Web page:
October 2, 2012
MADISON - Wisconsin's inaugural wolf hunt will commence on Oct. 15, marking the transition from wolf recovery to wolf management in the state.
"This is a landmark moment in conservation history," said Wisconsin Department of Natural Resources Secretary Cathy Stepp. "Hunters and trappers engaging in Wisconsin's first state-managed season can hang their hats on being part of a pivotal chapter in wolf management, a story that can be shared with generations to come."
Between opening day and Feb. 28, 2013, up to 1,160 state licensed hunters and trappers will take to the field, aiming to harvest no more than 201 wolves from a population of more than 850. With wolf numbers and depredations at an all-time high, the goal of the closely managed hunt is to reduce the wolf population to a more biologically and socially acceptable level.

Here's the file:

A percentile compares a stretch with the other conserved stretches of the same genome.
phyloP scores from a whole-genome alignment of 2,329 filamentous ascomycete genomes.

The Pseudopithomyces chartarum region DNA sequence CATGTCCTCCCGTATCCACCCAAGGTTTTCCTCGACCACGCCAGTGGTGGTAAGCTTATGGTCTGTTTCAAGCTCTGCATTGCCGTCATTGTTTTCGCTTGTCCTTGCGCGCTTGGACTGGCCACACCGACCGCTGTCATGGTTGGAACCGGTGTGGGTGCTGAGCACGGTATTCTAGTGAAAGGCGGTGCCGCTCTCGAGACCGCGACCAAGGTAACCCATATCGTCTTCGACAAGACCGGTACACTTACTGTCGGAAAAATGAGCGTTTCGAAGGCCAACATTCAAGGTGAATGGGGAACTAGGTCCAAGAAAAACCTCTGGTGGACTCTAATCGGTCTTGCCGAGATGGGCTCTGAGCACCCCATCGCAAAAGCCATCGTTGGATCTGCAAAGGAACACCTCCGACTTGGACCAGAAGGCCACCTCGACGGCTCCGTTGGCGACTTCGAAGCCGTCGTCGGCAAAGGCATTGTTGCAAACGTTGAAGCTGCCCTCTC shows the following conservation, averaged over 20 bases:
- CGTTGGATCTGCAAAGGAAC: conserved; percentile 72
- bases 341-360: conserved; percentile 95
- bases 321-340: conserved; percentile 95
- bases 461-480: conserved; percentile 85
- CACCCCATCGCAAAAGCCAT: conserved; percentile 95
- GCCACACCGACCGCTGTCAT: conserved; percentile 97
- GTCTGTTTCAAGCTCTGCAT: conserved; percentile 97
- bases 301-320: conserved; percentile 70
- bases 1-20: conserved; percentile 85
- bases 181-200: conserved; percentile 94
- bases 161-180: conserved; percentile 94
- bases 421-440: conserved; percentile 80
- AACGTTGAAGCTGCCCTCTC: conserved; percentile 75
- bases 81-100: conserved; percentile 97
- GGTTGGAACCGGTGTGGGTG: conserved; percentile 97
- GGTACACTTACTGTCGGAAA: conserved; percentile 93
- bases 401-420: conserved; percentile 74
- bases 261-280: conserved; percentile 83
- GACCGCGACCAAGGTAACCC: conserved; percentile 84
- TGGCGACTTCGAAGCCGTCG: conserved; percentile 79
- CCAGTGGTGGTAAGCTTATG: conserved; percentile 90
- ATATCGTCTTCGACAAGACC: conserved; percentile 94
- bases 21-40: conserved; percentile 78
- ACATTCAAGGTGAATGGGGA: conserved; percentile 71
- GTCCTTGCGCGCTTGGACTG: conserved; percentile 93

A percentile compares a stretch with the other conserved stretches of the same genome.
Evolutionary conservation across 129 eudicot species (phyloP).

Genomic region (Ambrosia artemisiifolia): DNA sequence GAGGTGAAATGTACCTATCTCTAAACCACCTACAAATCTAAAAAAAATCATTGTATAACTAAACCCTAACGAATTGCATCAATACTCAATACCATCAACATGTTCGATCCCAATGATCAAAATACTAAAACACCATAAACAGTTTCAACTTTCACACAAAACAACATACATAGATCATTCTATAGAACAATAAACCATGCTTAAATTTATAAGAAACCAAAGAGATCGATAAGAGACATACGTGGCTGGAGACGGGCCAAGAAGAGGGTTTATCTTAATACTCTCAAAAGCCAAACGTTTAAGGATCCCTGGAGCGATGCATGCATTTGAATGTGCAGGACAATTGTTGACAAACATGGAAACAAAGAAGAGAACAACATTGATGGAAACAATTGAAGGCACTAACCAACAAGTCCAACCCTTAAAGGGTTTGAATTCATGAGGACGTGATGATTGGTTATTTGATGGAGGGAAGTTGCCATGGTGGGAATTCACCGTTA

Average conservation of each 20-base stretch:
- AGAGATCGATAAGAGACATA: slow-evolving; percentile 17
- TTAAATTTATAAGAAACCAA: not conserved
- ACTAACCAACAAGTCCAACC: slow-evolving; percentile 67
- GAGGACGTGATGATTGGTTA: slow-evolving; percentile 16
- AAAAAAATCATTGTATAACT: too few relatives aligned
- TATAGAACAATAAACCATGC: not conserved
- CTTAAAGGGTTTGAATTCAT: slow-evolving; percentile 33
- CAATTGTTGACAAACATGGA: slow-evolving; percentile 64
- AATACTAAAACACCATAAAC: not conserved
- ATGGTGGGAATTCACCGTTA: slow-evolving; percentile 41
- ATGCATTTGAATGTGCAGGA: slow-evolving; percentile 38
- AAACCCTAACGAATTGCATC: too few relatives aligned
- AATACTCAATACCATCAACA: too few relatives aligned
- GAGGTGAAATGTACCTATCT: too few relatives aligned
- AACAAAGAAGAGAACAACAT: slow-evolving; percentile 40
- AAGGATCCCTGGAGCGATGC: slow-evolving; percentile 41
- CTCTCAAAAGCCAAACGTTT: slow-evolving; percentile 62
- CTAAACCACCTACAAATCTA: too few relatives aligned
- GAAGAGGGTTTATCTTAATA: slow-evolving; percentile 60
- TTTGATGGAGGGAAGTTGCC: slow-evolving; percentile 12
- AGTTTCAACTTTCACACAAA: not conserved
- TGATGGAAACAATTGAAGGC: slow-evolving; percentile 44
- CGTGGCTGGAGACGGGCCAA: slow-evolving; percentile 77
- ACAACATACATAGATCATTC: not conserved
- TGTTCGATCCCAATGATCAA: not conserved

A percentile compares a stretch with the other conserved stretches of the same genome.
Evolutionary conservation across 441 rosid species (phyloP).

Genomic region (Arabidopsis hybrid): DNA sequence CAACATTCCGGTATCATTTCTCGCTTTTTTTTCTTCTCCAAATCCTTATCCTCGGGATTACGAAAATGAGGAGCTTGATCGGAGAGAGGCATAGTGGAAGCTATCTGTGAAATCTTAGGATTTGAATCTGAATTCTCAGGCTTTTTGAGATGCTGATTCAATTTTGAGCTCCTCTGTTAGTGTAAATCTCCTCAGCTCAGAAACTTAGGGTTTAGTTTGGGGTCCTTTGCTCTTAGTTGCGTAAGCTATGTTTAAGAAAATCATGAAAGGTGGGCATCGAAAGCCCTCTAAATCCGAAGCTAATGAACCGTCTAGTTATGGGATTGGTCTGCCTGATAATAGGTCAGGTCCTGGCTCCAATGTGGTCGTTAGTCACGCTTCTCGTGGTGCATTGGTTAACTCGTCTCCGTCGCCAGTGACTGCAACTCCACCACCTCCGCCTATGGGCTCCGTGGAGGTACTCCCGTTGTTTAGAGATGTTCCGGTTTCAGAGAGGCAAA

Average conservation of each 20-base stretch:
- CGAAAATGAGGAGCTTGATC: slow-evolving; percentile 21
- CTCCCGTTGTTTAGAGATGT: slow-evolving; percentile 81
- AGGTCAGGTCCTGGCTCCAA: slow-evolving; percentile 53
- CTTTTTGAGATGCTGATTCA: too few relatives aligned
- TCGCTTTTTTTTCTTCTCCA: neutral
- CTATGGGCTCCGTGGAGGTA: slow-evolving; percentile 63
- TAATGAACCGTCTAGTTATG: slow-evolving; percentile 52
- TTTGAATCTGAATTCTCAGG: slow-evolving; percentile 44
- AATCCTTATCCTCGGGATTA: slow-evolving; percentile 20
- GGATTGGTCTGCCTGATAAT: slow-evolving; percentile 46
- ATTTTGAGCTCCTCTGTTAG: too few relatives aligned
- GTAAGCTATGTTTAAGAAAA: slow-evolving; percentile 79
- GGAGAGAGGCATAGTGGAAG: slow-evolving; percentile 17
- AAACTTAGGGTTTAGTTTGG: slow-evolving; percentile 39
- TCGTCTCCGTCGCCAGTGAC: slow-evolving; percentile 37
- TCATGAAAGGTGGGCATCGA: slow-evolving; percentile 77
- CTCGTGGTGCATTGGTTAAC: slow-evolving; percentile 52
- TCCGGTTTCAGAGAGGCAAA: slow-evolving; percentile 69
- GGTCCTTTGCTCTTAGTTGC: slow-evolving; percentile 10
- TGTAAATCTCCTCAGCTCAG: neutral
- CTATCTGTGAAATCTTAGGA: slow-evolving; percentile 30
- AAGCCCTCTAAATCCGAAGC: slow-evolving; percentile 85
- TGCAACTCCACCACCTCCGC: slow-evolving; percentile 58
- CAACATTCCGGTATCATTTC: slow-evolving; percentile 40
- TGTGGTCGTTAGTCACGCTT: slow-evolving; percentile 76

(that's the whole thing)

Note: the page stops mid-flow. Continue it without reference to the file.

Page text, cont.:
"The recovery of the wolf to being a harvestable species is a remarkable success story in wildlife conservation," Stepp said. "It's amazing to think that some of our hunters and trappers were children when the wolf was nearly eliminated from the landscape, and now will be part of hunting a solid population."
The species was listed for federal protection under the Endangered Species Act in 1975. With wolf populations eight times higher than delisting goals and far exceeding the goal for hunting in accordance with DNR's state wolf management plan [PDF], wolves were delisted in Wisconsin this past January and management authority was returned to the state.
"This wouldn't have happened without the dedication of hunters, trappers, volunteers, agencies and research institutions that assisted with gray wolf recovery," said Stepp. "We are successfully out of species recovery mode and into species management mode. We look forward to working with these same partners as we continue to write the story of the wolf in Wisconsin."
For more information on the wolf hunt, regulations, and maps, please visit dnr.wi.gov and search "wolf."
FOR MORE INFORMATION CONTACT: Kurt Thiede, DNR Land Division Administrator, 608-266-5833 or Bill Cosh, DNR Spokesperson, 608-267-2773